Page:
[No. 55, January Term, 1945.]
Decided June 28, 1945.
Frauds, Statute of — Husband and Wife — Tenants by the Entireties — Contracts — Vendor and Vendee — Rescission, Mutual — Recovery of Part Payments.
Vendee, under an agreement for the purchase and sale of a farm and the personalty thereon, which does not satisfy the Statute of Frauds, cannot recover back payments upon purchase price, where the vendor has not repudiated the contract, but is ready, willing and able to perform, even though the contract is not enforceable against the vendor either at law or in equity. pp. 124-125
Where the husband verbally agreed to sell farm and personalty thereon, owned by himself and wife as tenants by the entireties, accepting thereon a down payment of $1,000 on account of the purchase price, and wife in suit by purchaser to recover such down payment, was not called as a witness, and did not repudiate the agreement, but was apparently entirely in accord with her husband in retaining the part payment, she was bound by her husband's action in the matter. pp. 126-127
Where the purchaser notified the seller that he was not going through with his verbal agreement to purchase a farm, and the seller replied, "all right," held, the contract to purchase was abandoned and rescinded by mutual consent of the parties thereto, so as to entitle the purchaser to recover his down payments on purchase price. pp. 130-131
Decided June 28, 1945.
Appeal from the Circuit Court for Baltimore County (MURRAY, J.).
Action in assumpsit by Harry Grauel against Peter L. Rohe to recover money paid to the defendant upon the purchase price of a farm and personalty thereon. Judgment for the defendant, and plaintiff appeals.
Reversed and judgment rendered for the plaintiff.
The cause was argued before MARBURY, C.J., DELAPLAINE, COLLINS, GRASON, MELVIN, HENDERSON, and MARKELL, J.J.
J.B. Randol Carroll, with whom were Charles Ruzicka and Cornelius V. Roe on the brief, for the appellant.
George M. Berry, with whom was Elmer R. Haile on the brief, for the appellee.
Peter L. Rohe (appellee) and his wife own a farm in Baltimore County, as tenants by the entireties. It is situated at Baldwin, consists of one hundred and sixty acres of land, improved by a dwelling house, and outbuildings, equipped with stock, machinery, and farming implements. The appellee operated the farm. He, his wife and son lived on the place and the son, at times, assisted in its operation. The son is married and a law student. Grauel (appellant) conducts a store and lives in Baltimore County. Young Rohe's wife worked there, and Rohe, Jr., worked for appellant in the evenings.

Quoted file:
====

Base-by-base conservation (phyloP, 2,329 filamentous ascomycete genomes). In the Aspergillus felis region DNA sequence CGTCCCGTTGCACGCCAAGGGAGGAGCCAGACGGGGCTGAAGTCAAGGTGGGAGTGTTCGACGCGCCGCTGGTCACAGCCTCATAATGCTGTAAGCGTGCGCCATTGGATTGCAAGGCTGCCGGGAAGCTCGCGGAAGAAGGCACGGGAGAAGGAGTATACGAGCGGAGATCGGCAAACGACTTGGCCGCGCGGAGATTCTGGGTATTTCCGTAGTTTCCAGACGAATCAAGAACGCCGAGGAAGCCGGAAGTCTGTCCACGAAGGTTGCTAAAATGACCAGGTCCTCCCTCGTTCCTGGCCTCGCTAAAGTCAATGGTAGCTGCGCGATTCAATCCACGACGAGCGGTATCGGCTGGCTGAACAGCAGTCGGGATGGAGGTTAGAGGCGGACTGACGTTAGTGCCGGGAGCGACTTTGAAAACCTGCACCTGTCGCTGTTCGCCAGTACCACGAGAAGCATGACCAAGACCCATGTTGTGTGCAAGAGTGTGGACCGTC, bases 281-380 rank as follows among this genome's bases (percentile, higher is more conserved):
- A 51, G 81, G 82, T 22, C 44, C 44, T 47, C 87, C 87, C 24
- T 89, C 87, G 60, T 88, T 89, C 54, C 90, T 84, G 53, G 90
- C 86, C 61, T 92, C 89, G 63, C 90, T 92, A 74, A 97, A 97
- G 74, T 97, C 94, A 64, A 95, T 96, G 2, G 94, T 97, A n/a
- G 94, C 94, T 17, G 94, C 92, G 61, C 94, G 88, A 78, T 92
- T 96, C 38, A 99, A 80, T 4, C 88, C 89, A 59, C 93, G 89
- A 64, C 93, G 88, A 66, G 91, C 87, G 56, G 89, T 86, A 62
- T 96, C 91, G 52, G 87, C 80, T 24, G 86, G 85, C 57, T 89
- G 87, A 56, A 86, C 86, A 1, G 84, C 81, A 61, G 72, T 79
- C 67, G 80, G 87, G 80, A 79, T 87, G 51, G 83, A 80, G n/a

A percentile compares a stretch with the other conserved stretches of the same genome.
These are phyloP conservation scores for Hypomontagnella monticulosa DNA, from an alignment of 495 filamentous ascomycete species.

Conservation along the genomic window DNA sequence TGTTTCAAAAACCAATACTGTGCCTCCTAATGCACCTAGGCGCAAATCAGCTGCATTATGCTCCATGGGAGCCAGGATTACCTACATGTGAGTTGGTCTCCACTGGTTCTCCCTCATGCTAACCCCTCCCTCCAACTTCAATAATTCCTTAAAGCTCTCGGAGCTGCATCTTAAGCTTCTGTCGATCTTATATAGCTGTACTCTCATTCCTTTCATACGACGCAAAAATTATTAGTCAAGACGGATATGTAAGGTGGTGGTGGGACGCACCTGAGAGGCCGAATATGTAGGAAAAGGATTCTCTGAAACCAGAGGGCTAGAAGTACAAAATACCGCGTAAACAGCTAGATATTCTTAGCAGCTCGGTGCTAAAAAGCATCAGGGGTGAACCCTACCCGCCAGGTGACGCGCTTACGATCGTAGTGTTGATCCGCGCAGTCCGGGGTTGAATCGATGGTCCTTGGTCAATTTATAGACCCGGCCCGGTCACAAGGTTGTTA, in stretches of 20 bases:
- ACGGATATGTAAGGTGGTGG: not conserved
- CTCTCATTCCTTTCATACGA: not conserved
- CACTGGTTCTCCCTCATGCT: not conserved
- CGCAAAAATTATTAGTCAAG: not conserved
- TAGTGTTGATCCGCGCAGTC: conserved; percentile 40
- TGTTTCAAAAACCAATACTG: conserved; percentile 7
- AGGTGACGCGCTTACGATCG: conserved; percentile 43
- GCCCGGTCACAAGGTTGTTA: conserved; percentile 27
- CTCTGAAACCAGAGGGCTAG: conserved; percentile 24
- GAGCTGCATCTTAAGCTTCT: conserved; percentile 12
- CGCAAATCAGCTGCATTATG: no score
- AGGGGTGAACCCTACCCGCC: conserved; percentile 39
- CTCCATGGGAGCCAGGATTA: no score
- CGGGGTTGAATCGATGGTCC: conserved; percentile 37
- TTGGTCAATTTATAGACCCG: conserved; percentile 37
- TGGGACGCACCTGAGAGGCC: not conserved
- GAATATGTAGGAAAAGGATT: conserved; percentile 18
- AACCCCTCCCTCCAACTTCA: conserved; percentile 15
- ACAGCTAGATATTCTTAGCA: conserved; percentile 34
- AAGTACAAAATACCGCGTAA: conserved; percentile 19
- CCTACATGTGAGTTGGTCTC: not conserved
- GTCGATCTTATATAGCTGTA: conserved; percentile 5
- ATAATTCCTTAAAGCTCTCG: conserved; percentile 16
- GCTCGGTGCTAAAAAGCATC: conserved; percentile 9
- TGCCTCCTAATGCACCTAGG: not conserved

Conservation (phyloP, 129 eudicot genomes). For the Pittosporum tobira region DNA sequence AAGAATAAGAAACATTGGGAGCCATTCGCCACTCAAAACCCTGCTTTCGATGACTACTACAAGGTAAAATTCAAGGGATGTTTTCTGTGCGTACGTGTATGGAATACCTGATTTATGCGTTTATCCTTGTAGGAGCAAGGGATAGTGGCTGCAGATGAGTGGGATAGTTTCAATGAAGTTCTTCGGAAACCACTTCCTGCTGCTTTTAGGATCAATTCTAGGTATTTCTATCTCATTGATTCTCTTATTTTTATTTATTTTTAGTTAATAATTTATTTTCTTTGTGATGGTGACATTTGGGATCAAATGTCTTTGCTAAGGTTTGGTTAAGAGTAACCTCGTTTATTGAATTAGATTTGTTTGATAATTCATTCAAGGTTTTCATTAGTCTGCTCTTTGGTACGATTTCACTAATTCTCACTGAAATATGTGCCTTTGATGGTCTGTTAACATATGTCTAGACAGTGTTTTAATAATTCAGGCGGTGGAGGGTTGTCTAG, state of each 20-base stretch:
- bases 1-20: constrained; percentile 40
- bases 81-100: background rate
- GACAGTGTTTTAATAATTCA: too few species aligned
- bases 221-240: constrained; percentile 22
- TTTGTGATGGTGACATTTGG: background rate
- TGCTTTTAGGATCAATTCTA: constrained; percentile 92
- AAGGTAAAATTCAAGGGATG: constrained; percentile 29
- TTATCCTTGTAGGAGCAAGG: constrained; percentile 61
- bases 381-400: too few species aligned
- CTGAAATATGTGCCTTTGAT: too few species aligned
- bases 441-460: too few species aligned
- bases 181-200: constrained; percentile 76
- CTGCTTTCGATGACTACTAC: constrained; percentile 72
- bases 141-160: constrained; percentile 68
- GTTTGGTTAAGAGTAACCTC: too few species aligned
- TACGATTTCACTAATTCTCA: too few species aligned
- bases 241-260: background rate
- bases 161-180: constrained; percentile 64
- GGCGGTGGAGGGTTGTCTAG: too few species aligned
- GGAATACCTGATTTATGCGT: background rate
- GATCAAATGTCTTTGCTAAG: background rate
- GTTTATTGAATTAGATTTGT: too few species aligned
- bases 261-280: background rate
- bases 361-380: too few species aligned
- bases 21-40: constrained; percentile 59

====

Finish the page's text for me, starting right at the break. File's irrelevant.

Appellant became interested in the farm, and went to see it. Appellee showed him the place and its lines, and he concluded to buy it, together with all the stock and farm equipment. In December, 1943, appellant gave two checks to appellee, each for the sum of $500. He took a receipt for these checks, which was written out and signed in the name of Peter L. Rohe by his son. The testimony shows that the purchase price for the farm was $20,000 and one of the checks was applied to that account. It also shows that the personalty was sold for $11,412.25 and the other $500 check was applied to this item. We think this agreement possessed the elements of an entire contract. It included the sale of both the farm and personalty, and not a separate and distinct sale of the farm or personalty. Appellee agreed to farm the place for appellant. He testified he was to remain on the farm a year. For three weeks he rendered an account to appellant, showing the receipts and expenses in the operation of the farm. The sale of the farm was not consummated and this suit was brought by the appellant to recover the down payments of $500 on the real estate and $500 on the personal property. The narr contains two of the common counts: (1) For money received by defendant for use of the plaintiff, (2) and for money found to be due from the defendant to the plaintiff on an account stated between them. The account filed with the narr is: "For money delivered to Peter L. Rohe by Harry Grauel on or about the 10th day of December, 1943, the return of which was demanded by Harry Grauel on or before the 29th day of February, 1944." The response to the demand for particulars of the plaintiff's claim is: "the money was delivered to Peter L. Rohe in connection with the proposed purchase of real estate and personal property"; and "the return of the money was demanded because no final agreement was reached."